Key Points
The benefits of aerobic training can only be attained if you make a point to be consistent with your program. Also try a variety of machines to exercise your body differently. And as always, have fun and enjoy improving your health.

Todd Schemper, PT, is a physical therapist with Work Systems Rehab, P.C. He can be reached at (515) 309-4706 or

Weight Training: Getting Started Safely

By Todd Schemper, PT (Work Systems Rehab & Fitness; Des Moines, Iowa)

A weight training program can be a great way to work on some areas of your body that you have been neglecting, and it creates a more balanced exercise program. Unfortunately, I have worked with a number of people who, because of the way they are working out, ended up with an injury that could have been avoided. This article will discuss basic weight-training principles that will help prevent injury.

The warm-up is a key part of weight training. Jumping right in and lifting with cold and tight muscles can cause muscle strain. Warming up with light aerobic exercise such as walking, running, bicycling, etc., is a great way to get your body ready to go. Also, starting your routing with lighter resistance is good to prepare your body for the range of motion needed to complete the exercises.

Keeping your body balanced is probably the number one mistake I see with weight lifting injuries. The front thigh muscles (quadriceps), chest (pectoralis major), and upper arms (biceps) are often over worked, while other areas are neglected. A weight program should be balanced, working on the back, upper back, chest, shoulders, and whole upper arm (triceps and biceps). For the lower body and trunk the abdomen, hips/pelvis, thighs (hamstrings and quads), and calves should be focused on. An important tip to remember with symmetry is if you are going to work the front you better balance your body by working on the back equally.

The number of sets and repetitions will vary depending on your intent with weight training. A general rule is to do 1-3 sets for 10-15 repetitions. You will decrease the repetitions and increase the resistance for more strength or increase the repetitions and decrease the weight for endurance training. When you do your workout, focus on being able to maintain your form as you reach a point of fatigue. Once you lose form during fatigue, the body compensates and injury can result. Don’t forget to breathe.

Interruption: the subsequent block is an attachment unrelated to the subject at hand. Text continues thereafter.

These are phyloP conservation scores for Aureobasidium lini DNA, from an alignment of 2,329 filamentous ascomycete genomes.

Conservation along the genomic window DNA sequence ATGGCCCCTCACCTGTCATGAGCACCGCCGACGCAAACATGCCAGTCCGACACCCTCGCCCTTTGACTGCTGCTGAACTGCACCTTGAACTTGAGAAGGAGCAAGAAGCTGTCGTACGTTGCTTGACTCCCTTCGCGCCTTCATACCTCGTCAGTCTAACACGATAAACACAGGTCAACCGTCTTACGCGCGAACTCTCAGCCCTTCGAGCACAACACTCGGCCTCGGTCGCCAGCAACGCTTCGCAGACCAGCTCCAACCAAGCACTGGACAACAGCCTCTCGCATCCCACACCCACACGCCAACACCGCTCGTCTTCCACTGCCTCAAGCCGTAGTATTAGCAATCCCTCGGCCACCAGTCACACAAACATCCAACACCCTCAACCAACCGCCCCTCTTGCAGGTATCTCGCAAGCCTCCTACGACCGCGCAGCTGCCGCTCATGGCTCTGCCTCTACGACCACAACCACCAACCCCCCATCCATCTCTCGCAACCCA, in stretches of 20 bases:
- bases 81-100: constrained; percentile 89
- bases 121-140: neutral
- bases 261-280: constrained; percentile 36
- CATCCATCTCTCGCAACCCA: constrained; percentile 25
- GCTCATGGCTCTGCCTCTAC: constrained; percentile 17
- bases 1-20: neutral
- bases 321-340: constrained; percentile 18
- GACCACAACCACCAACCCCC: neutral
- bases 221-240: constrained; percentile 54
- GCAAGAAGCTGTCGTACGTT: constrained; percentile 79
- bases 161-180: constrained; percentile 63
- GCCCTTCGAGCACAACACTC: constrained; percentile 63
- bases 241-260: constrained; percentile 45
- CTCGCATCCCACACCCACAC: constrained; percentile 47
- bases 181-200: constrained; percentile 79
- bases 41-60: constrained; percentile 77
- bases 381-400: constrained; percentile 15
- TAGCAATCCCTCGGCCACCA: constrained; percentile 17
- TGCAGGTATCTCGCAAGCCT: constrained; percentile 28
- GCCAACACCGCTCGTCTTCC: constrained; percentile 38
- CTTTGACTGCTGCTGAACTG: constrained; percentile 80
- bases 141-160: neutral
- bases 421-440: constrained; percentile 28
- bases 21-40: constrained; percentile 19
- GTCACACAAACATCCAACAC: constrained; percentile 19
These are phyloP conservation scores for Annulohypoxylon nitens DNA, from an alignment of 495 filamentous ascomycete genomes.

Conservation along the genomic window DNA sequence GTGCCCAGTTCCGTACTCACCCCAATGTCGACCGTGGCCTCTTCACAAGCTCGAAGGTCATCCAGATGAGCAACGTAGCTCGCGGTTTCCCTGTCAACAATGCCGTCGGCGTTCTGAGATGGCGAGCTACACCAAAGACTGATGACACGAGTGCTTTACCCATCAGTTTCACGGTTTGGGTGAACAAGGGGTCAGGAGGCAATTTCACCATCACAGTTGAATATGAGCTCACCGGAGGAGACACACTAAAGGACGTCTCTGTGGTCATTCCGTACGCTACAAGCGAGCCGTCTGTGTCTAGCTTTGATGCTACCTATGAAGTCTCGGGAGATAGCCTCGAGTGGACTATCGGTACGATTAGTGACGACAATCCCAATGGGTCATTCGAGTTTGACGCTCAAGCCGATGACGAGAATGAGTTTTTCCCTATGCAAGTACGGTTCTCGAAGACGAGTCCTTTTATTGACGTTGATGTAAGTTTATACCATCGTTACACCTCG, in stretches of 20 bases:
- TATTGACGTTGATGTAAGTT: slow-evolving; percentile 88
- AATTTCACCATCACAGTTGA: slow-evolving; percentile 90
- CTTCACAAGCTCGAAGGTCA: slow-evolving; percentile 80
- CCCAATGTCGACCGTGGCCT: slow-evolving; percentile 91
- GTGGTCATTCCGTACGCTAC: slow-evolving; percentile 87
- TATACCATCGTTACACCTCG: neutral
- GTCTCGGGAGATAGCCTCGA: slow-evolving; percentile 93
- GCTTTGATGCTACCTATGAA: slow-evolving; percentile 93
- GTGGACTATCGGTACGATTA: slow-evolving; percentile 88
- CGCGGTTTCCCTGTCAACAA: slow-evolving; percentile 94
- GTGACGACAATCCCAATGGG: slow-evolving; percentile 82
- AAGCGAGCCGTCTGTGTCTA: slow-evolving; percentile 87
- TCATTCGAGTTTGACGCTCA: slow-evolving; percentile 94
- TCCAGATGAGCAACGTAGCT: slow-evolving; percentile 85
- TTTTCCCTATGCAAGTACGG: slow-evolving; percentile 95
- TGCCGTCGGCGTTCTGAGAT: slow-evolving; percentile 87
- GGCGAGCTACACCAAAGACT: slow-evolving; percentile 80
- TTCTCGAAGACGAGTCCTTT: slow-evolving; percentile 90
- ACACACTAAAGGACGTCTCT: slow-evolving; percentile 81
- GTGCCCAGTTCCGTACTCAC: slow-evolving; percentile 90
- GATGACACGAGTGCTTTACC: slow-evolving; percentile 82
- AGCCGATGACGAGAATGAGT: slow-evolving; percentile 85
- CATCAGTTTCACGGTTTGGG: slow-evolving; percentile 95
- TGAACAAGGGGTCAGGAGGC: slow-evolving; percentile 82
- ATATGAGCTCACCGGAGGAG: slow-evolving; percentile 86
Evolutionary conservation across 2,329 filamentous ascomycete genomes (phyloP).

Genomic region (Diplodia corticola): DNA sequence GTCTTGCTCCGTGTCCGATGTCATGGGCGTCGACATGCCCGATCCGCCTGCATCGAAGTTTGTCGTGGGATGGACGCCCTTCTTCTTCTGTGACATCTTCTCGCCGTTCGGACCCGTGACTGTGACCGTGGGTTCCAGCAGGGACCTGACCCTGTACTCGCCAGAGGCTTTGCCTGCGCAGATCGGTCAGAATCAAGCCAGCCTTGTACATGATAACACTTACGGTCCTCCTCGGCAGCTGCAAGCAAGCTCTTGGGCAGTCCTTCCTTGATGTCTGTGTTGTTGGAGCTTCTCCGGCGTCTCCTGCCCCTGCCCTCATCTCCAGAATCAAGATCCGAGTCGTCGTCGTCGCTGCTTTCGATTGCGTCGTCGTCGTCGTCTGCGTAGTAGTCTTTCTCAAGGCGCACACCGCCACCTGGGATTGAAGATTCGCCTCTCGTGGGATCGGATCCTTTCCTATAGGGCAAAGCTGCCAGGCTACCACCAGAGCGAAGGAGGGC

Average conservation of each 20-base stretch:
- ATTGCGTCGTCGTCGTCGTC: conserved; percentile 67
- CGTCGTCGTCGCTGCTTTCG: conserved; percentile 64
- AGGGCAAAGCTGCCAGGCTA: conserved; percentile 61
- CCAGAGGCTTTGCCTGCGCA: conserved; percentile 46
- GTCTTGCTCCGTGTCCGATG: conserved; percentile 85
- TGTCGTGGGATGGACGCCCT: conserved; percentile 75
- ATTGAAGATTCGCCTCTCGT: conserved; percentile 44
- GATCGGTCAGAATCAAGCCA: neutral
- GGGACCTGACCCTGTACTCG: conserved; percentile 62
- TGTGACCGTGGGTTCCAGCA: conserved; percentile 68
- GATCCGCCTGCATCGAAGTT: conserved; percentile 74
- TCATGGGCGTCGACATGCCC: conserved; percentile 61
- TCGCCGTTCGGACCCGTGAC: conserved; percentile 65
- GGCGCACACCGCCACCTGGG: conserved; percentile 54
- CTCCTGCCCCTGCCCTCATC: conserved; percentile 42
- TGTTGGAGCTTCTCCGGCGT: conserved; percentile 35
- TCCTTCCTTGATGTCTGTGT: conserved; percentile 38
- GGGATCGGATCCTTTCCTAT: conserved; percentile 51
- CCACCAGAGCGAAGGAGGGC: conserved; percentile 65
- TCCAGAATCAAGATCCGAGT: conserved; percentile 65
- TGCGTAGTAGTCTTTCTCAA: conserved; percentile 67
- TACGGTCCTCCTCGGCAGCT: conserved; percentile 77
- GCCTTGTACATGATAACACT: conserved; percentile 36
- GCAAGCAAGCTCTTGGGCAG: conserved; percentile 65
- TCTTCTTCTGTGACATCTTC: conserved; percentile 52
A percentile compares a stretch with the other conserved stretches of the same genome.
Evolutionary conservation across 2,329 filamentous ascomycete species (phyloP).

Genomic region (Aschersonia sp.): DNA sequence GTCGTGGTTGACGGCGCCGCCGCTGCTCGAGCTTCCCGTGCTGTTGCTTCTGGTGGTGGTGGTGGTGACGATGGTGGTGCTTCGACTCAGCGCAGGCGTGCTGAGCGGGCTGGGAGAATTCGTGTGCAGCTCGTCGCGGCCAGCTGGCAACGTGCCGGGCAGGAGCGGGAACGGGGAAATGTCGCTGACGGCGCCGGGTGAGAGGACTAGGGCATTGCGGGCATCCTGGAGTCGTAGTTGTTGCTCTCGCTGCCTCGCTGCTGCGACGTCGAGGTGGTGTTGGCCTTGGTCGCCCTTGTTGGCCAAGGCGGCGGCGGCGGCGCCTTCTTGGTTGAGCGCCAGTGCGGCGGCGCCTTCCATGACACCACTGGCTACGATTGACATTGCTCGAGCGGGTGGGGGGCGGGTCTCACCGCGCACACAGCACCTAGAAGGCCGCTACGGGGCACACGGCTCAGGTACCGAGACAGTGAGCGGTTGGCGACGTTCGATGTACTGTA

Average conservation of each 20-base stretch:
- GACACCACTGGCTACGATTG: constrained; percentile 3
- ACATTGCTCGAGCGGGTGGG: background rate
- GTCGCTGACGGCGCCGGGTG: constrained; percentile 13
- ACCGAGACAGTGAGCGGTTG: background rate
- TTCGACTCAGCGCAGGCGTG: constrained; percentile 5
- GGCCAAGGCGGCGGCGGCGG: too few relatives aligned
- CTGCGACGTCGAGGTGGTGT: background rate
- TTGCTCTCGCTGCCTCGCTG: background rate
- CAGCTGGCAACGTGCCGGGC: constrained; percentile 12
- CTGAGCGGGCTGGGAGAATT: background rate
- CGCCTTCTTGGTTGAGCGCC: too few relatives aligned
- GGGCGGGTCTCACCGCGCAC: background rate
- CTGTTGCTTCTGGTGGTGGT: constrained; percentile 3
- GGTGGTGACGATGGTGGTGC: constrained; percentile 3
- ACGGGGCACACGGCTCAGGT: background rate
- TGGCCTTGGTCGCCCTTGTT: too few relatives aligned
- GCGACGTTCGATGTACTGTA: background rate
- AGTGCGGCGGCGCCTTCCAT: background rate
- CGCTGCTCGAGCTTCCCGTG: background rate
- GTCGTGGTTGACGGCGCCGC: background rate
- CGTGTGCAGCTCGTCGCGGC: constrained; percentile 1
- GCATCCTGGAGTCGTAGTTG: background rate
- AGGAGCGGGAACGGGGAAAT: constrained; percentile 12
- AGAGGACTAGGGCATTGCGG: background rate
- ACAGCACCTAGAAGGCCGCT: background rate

The recommended frequency for weight training is 2-3 times per week per body area. This can be done all at once for 2-3 sessions per week or broken down for 4-6 times per week. Try not to lift the same area two days in a row. Your muscles need to repair from the previous workout to reach their optimal potential for the next time they are challenged.

Keeping your program tailored to your needs and including a variety of exercise is an essential part of strength training. Remember to stay within your limits and move only the resistance you are capable of lifting. Do not try a certain weight just because your lifting partner is doing it. The next point I believe is also very important for a beneficial weight program; make sure you mix up your routine from week to week. Try various exercises for the muscle groups you are working or at least change the order of your workout to stress your muscles differently.

Making your workout functional or specific to the demands of everyday life is something all should take into account. Doing all of your weight training sitting or lying on machines neglects the need for your bodies to balance and support us during every day life. If you are into using only machine resistance in your program, try to throw in some free weight exercise or even ground based (standing) body-weight resistance exercises. Doing upper body exercise in a standing position and including lunges, squats, and step exercises are some of the best ways to get a well-balanced functional workout. The rehabilitation and exercise professionals at Work Systems Rehab & Fitness are specially trained in functional medicine principles that emphasize real-life functional movement patterns to optimize physical health.